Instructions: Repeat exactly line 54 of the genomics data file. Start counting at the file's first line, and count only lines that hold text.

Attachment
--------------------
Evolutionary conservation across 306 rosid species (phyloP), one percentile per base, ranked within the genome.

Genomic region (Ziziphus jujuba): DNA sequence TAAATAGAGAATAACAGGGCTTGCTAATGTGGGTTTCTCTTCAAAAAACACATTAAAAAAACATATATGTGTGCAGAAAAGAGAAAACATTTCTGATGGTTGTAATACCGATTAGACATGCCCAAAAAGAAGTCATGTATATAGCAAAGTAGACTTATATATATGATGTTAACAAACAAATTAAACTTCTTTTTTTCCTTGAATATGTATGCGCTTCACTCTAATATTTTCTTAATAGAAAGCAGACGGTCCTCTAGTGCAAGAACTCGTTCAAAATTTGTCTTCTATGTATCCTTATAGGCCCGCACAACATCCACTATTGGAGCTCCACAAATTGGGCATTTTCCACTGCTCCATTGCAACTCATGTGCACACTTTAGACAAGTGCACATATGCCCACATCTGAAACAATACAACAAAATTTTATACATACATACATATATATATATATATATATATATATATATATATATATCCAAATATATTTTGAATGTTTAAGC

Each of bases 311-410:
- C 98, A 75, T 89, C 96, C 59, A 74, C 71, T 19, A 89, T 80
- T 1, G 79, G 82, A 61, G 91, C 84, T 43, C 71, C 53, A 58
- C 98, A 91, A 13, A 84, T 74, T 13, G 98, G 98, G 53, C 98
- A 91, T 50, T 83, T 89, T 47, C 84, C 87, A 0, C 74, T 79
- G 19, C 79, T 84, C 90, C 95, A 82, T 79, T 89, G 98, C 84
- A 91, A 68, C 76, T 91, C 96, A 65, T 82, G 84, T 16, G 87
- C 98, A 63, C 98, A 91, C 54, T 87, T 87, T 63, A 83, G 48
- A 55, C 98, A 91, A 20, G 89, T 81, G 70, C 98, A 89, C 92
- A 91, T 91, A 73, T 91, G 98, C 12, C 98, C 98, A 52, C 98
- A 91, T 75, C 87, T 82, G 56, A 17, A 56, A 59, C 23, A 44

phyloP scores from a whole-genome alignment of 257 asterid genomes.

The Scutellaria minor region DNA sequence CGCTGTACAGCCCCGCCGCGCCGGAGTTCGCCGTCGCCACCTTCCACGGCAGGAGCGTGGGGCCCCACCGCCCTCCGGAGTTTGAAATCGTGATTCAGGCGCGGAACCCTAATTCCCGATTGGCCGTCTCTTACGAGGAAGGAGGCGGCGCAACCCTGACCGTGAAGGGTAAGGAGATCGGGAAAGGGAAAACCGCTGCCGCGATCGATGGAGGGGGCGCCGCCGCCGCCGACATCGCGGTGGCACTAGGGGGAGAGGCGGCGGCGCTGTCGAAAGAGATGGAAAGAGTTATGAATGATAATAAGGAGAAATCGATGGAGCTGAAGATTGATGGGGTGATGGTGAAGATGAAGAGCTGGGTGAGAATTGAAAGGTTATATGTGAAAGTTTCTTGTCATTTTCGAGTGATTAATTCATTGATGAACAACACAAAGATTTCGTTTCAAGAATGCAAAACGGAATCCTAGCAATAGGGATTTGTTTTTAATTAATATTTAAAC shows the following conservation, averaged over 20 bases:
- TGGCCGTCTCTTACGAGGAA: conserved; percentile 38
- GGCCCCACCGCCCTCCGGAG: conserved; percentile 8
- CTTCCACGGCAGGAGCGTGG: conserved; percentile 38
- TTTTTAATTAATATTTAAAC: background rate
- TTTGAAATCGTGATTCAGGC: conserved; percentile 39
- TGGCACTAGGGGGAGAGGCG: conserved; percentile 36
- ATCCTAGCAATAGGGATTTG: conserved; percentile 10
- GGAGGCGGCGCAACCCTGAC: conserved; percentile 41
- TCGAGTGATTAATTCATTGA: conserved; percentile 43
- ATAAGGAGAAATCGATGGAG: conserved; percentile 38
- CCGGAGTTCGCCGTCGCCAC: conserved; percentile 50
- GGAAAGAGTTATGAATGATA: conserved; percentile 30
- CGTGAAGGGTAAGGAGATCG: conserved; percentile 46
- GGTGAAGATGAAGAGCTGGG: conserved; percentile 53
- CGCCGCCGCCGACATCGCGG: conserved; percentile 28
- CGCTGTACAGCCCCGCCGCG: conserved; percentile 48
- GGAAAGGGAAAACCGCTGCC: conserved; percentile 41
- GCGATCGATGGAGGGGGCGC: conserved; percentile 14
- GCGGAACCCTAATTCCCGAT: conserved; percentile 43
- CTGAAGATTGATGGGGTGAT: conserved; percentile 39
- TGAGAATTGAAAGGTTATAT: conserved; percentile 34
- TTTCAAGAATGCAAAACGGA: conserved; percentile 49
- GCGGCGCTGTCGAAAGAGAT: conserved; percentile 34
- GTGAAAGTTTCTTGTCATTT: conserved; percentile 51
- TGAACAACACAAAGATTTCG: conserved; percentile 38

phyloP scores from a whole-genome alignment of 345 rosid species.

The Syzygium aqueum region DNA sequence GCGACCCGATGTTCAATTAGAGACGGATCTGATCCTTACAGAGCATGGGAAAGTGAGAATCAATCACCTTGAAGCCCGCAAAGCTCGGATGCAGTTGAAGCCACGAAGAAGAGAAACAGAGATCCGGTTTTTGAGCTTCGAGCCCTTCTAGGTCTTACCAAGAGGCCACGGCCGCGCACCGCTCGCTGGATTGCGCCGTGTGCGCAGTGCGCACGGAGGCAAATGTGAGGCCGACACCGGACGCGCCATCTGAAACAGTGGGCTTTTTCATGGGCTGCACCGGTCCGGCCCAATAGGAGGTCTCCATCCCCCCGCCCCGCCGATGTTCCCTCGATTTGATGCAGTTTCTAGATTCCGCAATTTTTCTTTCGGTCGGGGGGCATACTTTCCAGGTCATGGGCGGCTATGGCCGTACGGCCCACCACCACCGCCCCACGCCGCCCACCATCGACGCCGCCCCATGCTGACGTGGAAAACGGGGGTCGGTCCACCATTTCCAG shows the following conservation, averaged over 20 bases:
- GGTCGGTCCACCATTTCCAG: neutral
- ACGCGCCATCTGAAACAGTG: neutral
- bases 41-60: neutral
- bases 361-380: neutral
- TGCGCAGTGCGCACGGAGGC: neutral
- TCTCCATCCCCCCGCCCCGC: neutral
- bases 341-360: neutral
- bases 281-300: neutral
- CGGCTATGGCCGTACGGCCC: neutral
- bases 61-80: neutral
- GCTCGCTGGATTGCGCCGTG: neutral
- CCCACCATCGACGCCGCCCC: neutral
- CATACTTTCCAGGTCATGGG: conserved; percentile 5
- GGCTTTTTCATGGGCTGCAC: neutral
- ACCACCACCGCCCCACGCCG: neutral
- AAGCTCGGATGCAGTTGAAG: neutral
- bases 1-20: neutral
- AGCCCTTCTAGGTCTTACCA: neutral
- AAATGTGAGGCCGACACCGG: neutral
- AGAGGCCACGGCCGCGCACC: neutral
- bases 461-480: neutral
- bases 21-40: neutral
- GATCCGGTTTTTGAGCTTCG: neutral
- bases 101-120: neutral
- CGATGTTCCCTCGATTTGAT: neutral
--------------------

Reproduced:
- CCCACCATCGACGCCGCCCC: neutral